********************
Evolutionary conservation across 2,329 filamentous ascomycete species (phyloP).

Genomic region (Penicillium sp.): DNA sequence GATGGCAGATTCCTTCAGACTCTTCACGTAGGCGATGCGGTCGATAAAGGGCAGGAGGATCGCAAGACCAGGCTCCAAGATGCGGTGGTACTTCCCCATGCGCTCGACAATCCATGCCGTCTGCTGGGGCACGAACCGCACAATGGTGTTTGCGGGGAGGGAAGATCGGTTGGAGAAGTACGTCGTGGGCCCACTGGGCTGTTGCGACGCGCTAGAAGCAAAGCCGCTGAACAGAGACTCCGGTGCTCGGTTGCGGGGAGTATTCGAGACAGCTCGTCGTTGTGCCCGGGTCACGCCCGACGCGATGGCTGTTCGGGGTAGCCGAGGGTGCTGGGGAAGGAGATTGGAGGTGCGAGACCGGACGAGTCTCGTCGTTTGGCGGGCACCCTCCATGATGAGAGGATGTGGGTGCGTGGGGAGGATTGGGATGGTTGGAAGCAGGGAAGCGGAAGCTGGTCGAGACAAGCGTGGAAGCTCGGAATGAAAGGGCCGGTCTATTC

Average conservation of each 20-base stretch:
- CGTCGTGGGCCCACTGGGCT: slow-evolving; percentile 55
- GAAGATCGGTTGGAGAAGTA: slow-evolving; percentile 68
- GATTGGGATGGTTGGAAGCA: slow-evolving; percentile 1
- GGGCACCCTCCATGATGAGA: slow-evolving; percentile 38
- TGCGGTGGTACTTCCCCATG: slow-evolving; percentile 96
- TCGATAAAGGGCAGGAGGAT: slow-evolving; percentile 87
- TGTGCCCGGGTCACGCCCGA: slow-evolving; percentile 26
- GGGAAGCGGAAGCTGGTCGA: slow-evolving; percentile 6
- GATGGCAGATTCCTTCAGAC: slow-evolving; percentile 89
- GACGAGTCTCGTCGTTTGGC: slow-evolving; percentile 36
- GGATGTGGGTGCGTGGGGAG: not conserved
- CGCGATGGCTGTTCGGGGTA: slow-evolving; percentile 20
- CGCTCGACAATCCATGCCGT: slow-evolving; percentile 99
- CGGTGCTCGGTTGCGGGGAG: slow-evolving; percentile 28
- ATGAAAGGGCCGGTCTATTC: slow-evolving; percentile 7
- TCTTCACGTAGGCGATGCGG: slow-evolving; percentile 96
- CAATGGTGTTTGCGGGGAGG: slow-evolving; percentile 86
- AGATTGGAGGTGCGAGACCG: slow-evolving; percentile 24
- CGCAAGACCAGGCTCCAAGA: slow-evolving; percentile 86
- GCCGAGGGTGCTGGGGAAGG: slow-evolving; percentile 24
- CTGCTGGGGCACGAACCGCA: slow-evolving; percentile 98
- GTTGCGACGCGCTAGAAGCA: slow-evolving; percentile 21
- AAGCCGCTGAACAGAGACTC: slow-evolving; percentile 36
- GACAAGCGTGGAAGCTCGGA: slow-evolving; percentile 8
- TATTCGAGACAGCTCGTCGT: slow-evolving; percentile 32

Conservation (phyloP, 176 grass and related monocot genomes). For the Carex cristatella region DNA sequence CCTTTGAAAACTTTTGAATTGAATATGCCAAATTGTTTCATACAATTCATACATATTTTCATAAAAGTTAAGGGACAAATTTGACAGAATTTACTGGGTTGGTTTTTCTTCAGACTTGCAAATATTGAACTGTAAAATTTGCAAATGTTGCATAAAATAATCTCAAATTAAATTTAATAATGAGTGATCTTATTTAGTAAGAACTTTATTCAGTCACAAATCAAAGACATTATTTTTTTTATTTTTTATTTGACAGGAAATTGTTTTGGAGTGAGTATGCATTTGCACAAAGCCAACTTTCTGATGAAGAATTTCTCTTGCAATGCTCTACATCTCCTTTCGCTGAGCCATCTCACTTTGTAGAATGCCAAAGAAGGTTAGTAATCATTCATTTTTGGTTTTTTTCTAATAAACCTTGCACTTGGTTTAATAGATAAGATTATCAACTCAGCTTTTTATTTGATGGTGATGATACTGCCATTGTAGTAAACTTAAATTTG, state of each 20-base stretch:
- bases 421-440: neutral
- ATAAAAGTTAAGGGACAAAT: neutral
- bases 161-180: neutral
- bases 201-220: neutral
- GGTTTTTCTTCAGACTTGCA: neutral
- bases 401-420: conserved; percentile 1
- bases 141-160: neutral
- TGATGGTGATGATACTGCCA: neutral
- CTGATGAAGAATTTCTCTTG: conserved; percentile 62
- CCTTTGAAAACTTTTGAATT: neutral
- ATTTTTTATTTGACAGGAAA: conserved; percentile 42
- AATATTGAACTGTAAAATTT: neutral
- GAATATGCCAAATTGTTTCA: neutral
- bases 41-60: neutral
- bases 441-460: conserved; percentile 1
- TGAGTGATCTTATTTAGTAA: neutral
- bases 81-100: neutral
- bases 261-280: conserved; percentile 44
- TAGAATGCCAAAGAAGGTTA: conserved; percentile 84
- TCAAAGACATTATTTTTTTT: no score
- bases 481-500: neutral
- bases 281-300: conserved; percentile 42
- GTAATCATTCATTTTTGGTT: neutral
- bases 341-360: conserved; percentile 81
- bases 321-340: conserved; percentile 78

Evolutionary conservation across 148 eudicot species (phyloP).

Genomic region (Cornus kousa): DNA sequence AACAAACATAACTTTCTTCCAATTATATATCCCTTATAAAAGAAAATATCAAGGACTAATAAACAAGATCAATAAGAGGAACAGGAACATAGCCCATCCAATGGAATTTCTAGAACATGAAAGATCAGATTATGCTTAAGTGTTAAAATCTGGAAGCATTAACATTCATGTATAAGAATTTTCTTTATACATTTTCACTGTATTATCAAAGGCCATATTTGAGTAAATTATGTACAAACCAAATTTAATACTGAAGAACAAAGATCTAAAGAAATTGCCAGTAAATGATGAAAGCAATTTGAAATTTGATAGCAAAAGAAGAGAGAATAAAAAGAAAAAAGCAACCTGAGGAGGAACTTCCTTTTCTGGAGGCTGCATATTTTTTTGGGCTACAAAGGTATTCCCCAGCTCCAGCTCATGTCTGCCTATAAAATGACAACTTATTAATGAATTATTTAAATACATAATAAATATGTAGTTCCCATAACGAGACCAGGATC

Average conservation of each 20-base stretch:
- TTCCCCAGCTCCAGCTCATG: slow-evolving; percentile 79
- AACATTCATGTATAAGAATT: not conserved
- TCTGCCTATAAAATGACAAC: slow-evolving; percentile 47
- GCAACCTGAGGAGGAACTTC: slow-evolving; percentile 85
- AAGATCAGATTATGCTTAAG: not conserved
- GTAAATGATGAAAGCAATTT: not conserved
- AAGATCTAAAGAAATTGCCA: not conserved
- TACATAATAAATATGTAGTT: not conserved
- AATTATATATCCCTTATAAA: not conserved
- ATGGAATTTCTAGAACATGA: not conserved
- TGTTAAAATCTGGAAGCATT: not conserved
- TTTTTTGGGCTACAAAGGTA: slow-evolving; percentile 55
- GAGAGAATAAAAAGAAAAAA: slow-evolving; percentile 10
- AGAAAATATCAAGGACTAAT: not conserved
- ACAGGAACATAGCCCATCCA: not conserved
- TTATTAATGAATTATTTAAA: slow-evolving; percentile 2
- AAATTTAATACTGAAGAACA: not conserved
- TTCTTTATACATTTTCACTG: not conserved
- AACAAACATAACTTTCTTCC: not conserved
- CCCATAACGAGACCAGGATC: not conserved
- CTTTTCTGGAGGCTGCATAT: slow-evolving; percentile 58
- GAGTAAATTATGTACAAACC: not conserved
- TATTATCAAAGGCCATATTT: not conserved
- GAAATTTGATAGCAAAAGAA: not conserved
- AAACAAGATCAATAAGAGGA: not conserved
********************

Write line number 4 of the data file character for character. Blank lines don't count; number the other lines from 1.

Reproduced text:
- CGTCGTGGGCCCACTGGGCT: slow-evolving; percentile 55